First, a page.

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Meet the Pictou County piper now pushing NS music

Nova Scotia Music Week.
Nova Scotia Music Week.

By Fram Dinshaw The News

Scott Long began his music career as a bagpipe player in his hometown of New Glasgow.

Decades later, Long is now an executive director at Music Nova Scotia, overseeing the business end of the industry and networking with international buyers at this year’s NS Music Week in Truro Nov. 2-5.

“In the background while the festival is going on, there’s this entire business-to-business component going on for the industry itself,” said Long.

This includes talent executives, music label representatives, purchasers buying live shows and booking agents among others, all contributing to a festival that now pumps more than $2 million a year into the provincial economy.

And industry representatives at NSMW will find rich pickings in a broad pool of local talent, according to Long.

Already, local music is being exported as far afield as Germany, where Nova Scotian artists such as Halifax-based Neon Dreams are enjoying increasingly high demand.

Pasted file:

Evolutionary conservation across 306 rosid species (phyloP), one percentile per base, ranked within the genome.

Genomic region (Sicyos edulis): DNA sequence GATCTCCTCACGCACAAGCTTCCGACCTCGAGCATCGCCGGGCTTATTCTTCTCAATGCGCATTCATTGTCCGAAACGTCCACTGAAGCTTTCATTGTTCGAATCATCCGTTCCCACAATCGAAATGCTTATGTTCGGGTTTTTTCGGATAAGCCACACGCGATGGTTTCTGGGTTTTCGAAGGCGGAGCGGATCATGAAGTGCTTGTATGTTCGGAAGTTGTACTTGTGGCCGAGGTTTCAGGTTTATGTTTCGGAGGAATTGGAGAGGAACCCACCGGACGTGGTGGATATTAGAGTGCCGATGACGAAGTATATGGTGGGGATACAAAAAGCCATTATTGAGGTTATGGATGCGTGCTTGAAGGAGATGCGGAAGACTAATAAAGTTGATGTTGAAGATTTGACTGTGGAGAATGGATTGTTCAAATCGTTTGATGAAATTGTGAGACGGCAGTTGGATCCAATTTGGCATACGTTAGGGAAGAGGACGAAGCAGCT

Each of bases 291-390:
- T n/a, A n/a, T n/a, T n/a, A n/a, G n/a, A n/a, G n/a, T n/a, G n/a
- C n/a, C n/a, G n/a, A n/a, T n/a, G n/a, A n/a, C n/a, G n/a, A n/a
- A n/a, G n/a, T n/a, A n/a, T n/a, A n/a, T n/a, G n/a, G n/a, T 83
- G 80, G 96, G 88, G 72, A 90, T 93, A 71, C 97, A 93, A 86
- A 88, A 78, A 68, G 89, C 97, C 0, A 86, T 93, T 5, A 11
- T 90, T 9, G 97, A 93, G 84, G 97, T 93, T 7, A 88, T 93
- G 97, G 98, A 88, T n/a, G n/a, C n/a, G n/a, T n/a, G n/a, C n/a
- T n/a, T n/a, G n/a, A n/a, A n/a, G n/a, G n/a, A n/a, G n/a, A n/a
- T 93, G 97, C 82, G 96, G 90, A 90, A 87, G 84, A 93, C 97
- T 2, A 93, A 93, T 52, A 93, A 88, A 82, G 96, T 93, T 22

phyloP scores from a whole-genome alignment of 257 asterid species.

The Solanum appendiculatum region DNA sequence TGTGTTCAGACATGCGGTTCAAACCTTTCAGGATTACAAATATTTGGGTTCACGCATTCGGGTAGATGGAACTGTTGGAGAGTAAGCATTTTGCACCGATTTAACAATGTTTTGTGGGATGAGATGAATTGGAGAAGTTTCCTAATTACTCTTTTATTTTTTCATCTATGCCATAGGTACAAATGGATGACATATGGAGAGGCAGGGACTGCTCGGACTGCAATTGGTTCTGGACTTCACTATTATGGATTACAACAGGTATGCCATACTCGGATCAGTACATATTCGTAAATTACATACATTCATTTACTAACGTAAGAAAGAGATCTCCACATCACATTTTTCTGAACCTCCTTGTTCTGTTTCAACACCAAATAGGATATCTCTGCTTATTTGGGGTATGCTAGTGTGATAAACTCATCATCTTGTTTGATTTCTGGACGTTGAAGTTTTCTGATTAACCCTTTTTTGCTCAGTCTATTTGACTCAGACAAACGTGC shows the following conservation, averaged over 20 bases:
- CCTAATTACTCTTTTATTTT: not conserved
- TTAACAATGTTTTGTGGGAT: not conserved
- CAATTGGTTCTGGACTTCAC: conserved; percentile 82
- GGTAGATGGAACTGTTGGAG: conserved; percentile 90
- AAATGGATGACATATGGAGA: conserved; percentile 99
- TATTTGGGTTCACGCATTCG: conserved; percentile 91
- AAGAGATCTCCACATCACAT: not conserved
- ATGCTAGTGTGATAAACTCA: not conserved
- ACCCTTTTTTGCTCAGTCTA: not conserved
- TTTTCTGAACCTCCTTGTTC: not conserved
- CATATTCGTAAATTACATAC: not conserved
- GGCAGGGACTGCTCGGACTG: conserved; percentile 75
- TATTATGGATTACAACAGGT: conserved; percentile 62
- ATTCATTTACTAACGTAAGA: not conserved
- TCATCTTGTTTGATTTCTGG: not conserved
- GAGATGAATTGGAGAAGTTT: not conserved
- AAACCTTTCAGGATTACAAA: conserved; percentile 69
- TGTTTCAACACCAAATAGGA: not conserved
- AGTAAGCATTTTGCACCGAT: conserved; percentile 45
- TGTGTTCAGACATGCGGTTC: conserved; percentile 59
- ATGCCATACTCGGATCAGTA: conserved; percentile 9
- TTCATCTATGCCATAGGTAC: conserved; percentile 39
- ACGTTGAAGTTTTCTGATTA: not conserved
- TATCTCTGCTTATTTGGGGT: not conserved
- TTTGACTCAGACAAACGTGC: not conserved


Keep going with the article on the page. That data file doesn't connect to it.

The NSMW conference will also discuss the British market and opportunities there for Nova Scotia musicians, as well as exploring urban music genres and women in music.

“We see breakthroughs of our artists all the time,” said Long, adding that the investment in local talent is paying off.

Even as Long nurtures the next generation of talent, he has not forgotten his Pictou County roots, a place where he found his passion for music, relaxed on beaches and enjoyed “beer on the water.”

The one-time bagpiper left New Glasgow to attend St. Francis Xavier University, but did not graduate.

Instead, Long hit the road, lending his bagpiping talents to acts including Cape Breton fiddle player Ashley MacIsaac and U.S.-based Celtic Rockers Seven Nations.

In 2008 he joined Music Nova Scotia, where the business side of the industry offered him a more settled “nine-to-five” lifestyle, after thousands of miles on the road.

“Being on the road is great when you’re younger,” said Long.

NSMW began in 1997 and today offers every type of music: rock, country, gospel, hip-hop, electronic, pop, Celtic, folk, singer-songwriter, punk, metal and more.

The event itself has grown year-by-year to become one of Canada’s leading music festivals and business-to-business music industry conferences.

Today, NSMW attracts more than 1,100 music industry professionals and 7,000 music fans.

Acts at this year’s festival include Wintersleep, The Mellotones and many others.

“Come to Truro in November and discover your new favourite band from Nova Scotia,” said Long.

For tickets and more information on NSMW please go to https://nsmw.ca.

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